Note: Where available, the PDF/Word icon below is provided to view the complete and fully formatted document
 Download Current HansardDownload Current Hansard   

Previous Fragment    Next Fragment
Friday, 19 October 1984
Page: 2077

Senator JACK EVANS —Will the Minister representing the Minister for Resources and Energy confirm that the Government intends to maintain the import parity pricing formula it inherited from its predecessors as the basis for undertaking the review of petrol prices due in December this year? Does the Minister agree that this will result in a sizable increase of at least 2c a litre in the price of petrol to Australian consumers, due to the decline in the value of the Australian dollar relative to the United States dollar? With the world price of petrol falling steadily, as witnessed by Norway's and Britain's recent decisions to effect a substantial cut in the price of North Sea crude, does the Government 's current import parity pricing formula make a complete mockery of a statement by the current Treasurer and then Opposition spokesperson on resources and energy, Mr Keating, that the Fraser Government's petrol pricing policy 'is a tax by stealth with a branch of the Australian Taxation Office at every petrol pump' and his promise that 'a Commonwealth Labor Government will break the nexus with the Fraser Government's import pricing policy so that Australian oil would be cheaper than the world price'?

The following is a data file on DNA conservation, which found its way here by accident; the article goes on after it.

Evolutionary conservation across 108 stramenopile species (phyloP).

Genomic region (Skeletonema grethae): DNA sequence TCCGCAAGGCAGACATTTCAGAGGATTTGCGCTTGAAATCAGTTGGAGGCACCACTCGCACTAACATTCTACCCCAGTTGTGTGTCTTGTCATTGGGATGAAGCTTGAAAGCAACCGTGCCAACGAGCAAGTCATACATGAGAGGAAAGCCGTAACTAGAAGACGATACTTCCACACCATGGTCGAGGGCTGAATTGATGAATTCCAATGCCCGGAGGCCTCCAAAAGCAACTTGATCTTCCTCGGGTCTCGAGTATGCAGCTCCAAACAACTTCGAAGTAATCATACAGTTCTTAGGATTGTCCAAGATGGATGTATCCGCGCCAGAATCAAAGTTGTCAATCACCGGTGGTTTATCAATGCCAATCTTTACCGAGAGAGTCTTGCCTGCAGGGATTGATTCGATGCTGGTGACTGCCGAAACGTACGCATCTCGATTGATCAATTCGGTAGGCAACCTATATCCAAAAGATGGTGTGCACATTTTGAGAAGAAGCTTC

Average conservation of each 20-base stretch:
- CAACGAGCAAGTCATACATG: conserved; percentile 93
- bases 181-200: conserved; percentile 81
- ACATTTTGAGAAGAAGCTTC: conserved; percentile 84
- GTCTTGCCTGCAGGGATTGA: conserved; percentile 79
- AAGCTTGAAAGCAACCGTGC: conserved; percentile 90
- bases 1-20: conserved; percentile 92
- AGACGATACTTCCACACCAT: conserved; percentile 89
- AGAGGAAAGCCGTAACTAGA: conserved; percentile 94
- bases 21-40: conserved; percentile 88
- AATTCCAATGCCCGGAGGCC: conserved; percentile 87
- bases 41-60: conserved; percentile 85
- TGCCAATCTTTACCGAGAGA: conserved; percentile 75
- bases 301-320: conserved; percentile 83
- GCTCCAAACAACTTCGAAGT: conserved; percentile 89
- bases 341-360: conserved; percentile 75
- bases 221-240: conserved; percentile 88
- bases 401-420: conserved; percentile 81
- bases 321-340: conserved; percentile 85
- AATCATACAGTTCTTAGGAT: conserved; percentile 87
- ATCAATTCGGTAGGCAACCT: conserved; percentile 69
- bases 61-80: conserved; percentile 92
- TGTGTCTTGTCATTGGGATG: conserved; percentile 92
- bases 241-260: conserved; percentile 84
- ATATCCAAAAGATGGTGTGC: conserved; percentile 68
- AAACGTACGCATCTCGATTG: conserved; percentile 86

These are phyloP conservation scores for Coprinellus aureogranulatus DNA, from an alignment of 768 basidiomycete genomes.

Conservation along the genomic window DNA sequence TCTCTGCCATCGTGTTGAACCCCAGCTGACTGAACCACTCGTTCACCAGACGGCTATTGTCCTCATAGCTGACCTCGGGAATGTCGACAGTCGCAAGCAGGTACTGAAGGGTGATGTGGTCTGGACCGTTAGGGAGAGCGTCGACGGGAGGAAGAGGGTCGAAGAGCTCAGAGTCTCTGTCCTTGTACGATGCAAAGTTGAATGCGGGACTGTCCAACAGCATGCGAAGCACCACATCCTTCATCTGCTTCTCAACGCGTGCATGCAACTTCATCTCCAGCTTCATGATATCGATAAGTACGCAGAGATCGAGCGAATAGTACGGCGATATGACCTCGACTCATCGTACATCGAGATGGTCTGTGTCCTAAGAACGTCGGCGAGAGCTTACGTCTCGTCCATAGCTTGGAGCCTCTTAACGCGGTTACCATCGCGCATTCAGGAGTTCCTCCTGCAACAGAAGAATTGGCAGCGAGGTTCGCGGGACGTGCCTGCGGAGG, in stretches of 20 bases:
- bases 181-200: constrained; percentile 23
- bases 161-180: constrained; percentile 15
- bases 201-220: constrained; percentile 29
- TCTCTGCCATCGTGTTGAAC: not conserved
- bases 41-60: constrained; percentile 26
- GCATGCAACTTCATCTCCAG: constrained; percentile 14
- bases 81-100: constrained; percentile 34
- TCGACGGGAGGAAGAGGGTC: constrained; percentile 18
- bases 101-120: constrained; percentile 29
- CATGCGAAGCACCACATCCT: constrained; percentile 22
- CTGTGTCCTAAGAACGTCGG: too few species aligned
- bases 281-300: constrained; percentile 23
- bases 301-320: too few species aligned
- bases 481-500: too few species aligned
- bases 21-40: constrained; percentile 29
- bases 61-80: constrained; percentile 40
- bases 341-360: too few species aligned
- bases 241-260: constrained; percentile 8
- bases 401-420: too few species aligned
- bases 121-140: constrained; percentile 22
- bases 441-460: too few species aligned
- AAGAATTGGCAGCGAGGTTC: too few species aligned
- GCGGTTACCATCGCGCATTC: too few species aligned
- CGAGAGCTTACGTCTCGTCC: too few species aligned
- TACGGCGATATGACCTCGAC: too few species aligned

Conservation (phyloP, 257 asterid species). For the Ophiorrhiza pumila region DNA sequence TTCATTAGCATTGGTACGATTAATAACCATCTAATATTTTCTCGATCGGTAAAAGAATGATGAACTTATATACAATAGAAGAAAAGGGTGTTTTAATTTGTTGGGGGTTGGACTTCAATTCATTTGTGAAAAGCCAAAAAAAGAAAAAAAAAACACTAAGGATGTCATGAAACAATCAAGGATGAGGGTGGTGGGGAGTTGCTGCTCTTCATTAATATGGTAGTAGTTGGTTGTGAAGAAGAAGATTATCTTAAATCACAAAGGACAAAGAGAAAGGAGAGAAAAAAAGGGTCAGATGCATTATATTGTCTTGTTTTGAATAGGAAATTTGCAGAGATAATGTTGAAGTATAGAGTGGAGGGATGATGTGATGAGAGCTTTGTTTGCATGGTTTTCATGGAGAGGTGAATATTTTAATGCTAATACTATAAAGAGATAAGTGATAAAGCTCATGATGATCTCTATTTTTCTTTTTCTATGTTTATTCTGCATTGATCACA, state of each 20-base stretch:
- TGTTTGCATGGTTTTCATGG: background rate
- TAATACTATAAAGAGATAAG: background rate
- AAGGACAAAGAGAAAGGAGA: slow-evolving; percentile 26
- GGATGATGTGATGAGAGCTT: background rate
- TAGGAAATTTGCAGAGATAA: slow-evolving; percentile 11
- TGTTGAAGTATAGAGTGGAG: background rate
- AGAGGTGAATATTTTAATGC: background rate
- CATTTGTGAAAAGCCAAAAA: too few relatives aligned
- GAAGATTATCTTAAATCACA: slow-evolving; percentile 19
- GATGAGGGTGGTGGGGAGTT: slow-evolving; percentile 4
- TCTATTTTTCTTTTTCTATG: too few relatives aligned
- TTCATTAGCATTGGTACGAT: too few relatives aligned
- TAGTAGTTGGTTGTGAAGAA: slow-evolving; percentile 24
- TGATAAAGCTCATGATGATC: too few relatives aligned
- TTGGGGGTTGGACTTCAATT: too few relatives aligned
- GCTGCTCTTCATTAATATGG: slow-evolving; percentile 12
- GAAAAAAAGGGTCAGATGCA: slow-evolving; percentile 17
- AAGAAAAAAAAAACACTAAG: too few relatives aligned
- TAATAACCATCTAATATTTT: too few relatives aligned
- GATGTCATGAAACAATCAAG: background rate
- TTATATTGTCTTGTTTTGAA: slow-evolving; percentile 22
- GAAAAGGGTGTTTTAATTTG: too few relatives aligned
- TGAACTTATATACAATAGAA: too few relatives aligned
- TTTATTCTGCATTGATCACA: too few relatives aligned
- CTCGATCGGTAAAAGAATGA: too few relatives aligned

Senator GRIMES —On 9 October the Minister for Resources and Energy announced amendments to the marketing arrangements to apply to indigenous crude oil from 1 January next year. This followed an extensive review of the existing crude oil allocations and the import parity pricing arrangements over the last six months. Part of the decision referred to the maintenance of the import parity pricing formula as the basis for government determination of prices for Australian crude oil allocated to Australian refiners. The calculation of the import parity prices takes account of the latest movements in the official price of market crude-that is, Saudi Arabian light-and the Australian and United States dollar exchange rates. In the context of the latest announcements from Norway and the United Kingdom of significant price cuts for North Sea crude oil, there is speculation in the Press that this will add pressure to the Organisation of Petroleum Exporting Countries and to Saudi Arabia in particular to reduce prices . It would therefore be inappropriate for me or anyone else to speculate on the possible impact of these various factors on Australian crude oil prices. Nevertheless, the decline in the value of the Australian dollar relative to the United States dollar since July would tend to increase the Australian import parity price, but this may well be offset by a decrease resulting in these latest international crude oil pricing decisions.

As for the political sting in the end of Senator Evans's question about statements allegedly made by Mr Keating, I think before the 1980 election, I will refer those matters to Senator Walsh, and Mr Keating if necessary, to get an appropriate answer. But I believe that the present policy is a sensible one. We will continue to monitor it, as we have in the past, with the intention of bringing justice and equity to both sides of the oil market in this country.